Sweet Corn and Green Peas
Sweet corn makes many people smile. Minnesota grown corn-on-the-cob is a culinary sign of midsummer, awaited by gourmets of every age. However, consumption of fresh produce is dwarfed by quantities commercially processed and sold frozen or canned. The Midwest region of Minnesota, Wisconsin, and Illinois produces more than 45 percent of the U.S. supply of processed vegetables, with a wholesale value close to two billion dollars. Much is sold directly to the food service industry: restaurants, schools, and hospitals.
Minnesota's canning industry began in the 1920s, and expanded because the cool and somewhat dry climate in Minnesota reduces insect and disease problems. Even so, up to 10 percent of the pea crop is lost to root rot. U of M horticultural research focuses on root rot in peas, and control of European corn borer and ear worm damage in sweet corn.
Breeders developed and released to seed companies germplasm with improved resistance to these pests, and scientists are improving crop management systems for sustainable production. Also, food scientists have increased the nutrient levels of processed foods, through improved storage and processing technology.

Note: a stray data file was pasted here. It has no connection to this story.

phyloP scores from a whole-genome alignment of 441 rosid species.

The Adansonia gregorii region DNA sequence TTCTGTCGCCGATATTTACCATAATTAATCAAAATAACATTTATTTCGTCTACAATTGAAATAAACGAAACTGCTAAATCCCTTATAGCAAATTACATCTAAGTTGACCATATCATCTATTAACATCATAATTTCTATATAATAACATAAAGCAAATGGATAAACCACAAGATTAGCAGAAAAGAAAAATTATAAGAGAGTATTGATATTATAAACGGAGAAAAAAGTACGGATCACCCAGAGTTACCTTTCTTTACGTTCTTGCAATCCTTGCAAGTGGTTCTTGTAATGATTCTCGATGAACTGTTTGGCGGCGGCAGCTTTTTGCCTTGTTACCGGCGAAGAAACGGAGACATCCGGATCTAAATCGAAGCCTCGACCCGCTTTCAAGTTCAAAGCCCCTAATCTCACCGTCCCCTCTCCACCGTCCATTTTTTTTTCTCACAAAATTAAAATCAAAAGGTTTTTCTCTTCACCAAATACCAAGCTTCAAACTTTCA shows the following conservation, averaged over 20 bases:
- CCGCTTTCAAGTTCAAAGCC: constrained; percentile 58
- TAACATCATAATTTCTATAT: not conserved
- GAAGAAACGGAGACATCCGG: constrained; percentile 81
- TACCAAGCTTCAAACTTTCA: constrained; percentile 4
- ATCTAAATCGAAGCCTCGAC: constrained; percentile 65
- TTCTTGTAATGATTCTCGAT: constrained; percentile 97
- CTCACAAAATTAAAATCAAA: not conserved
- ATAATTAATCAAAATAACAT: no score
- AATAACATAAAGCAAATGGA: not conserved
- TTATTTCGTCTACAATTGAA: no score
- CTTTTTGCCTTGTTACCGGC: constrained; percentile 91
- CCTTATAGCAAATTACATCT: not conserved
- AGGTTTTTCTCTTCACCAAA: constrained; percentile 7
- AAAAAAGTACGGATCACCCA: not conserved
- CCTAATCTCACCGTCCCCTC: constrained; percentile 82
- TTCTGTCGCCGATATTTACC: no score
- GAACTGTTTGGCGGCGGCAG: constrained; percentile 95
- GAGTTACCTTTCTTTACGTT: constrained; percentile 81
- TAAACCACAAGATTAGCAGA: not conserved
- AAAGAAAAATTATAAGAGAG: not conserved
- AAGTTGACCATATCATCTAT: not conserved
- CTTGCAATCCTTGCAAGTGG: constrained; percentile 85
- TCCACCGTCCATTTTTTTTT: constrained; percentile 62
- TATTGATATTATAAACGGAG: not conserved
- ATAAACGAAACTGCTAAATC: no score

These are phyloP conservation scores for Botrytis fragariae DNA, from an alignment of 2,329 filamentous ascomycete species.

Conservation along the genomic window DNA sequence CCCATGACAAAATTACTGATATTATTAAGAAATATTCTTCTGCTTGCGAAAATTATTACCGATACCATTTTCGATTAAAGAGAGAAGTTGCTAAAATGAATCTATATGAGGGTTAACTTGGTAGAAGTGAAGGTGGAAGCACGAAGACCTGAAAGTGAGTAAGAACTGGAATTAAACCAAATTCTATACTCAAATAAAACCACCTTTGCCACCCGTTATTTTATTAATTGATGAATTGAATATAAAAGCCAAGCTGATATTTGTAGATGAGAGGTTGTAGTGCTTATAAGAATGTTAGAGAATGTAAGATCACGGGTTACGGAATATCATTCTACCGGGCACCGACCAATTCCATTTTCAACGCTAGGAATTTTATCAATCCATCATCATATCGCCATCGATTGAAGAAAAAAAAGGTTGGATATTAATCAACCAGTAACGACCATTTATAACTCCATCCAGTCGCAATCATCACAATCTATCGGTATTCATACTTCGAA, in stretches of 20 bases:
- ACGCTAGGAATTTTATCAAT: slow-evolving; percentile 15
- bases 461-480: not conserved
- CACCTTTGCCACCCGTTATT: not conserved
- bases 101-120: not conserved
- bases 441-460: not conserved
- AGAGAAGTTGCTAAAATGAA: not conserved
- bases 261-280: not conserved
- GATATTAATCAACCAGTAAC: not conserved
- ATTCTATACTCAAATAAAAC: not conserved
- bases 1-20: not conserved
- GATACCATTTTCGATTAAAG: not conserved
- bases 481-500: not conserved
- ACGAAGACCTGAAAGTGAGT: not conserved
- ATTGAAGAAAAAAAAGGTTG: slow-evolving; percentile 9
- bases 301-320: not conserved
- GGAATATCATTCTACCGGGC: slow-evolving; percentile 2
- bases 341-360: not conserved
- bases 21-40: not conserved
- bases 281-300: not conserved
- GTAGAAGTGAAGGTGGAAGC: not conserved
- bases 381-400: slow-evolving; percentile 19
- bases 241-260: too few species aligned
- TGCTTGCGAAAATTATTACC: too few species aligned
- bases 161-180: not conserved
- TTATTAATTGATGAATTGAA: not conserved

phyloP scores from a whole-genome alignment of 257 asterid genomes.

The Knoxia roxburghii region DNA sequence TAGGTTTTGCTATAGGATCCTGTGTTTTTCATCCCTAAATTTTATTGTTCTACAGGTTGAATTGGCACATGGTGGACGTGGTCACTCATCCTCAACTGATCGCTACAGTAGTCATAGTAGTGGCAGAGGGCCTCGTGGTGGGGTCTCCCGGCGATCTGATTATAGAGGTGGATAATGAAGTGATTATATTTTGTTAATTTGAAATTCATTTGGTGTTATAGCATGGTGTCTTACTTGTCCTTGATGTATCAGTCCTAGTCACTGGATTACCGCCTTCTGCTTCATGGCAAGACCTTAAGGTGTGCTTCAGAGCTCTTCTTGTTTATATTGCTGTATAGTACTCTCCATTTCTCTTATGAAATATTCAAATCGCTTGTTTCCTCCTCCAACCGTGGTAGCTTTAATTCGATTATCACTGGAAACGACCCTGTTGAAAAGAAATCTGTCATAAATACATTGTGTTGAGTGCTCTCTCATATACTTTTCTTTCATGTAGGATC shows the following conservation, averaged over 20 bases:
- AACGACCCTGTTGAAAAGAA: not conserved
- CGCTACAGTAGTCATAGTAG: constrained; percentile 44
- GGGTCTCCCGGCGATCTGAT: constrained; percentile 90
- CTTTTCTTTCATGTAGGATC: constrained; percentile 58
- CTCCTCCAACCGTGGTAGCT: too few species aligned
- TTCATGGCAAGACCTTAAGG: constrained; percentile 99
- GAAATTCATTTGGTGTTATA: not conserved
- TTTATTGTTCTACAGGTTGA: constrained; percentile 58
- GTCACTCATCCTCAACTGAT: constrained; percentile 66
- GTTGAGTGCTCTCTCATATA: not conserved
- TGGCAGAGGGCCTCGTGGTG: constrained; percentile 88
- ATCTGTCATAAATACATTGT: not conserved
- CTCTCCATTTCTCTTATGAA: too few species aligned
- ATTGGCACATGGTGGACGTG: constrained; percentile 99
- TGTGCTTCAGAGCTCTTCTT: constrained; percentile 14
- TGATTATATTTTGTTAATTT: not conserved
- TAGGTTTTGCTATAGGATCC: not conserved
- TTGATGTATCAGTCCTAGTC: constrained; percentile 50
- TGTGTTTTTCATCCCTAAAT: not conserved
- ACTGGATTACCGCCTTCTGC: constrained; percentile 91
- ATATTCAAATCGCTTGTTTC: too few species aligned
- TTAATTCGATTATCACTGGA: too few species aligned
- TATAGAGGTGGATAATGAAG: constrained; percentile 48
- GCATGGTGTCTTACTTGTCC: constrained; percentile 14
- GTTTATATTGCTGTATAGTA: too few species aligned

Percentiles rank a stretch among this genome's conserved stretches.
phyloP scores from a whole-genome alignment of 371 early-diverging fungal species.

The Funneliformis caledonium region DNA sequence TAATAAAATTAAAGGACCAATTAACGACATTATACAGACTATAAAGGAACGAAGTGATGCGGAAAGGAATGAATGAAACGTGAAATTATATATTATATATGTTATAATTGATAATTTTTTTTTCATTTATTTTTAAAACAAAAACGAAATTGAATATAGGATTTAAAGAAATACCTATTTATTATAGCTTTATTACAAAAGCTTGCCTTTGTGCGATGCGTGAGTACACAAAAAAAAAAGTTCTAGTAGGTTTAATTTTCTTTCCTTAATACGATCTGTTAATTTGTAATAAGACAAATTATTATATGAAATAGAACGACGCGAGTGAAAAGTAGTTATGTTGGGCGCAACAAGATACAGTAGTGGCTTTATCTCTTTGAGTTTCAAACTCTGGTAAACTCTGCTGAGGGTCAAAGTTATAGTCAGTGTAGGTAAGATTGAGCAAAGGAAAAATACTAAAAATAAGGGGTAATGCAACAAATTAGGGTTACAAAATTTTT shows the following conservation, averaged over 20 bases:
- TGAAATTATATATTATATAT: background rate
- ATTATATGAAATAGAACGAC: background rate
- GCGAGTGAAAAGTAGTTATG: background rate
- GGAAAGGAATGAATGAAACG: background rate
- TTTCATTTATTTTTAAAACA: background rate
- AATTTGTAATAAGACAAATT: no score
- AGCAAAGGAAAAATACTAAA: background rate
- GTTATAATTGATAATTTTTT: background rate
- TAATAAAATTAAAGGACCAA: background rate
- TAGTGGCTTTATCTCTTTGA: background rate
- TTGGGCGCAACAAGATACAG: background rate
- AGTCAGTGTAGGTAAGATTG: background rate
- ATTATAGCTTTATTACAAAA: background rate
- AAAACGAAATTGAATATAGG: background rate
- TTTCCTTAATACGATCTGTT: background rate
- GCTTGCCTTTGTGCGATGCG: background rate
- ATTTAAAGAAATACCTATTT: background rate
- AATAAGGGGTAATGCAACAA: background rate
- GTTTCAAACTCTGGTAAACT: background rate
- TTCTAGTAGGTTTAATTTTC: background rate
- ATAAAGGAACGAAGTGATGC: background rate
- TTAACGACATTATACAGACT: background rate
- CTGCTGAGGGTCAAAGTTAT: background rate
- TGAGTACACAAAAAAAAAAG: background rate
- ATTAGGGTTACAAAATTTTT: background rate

Vegetables as Medicine
Cabbage grown at the Southern Research and Outreach Center, Waseca, is part of a U of M medical and nutrition study. Plant scientists are developing methods to enhance the plant's production of nutriceuticals, chemicals such as glucosinolates that reduce one's risk of cancer.
The relationship of plants and human health is the focus of additional studies by food and biomedical scientists and horticulturalists. Other crops being evaluated for cancer chemopreventive agents include watercress, Chinese cabbage, carrots, turnips, and tomatoes.
U of M Sweet Corn Varieties
|Minhybrid 201, 202, 203||1936|
|Minhybrid 204, 205||1937|
|AS 11, AS 12||1986|
|A 684su, A 685su, A 686su||1992|
U of M Green Pea Varieties
|MN 494 A11||1980|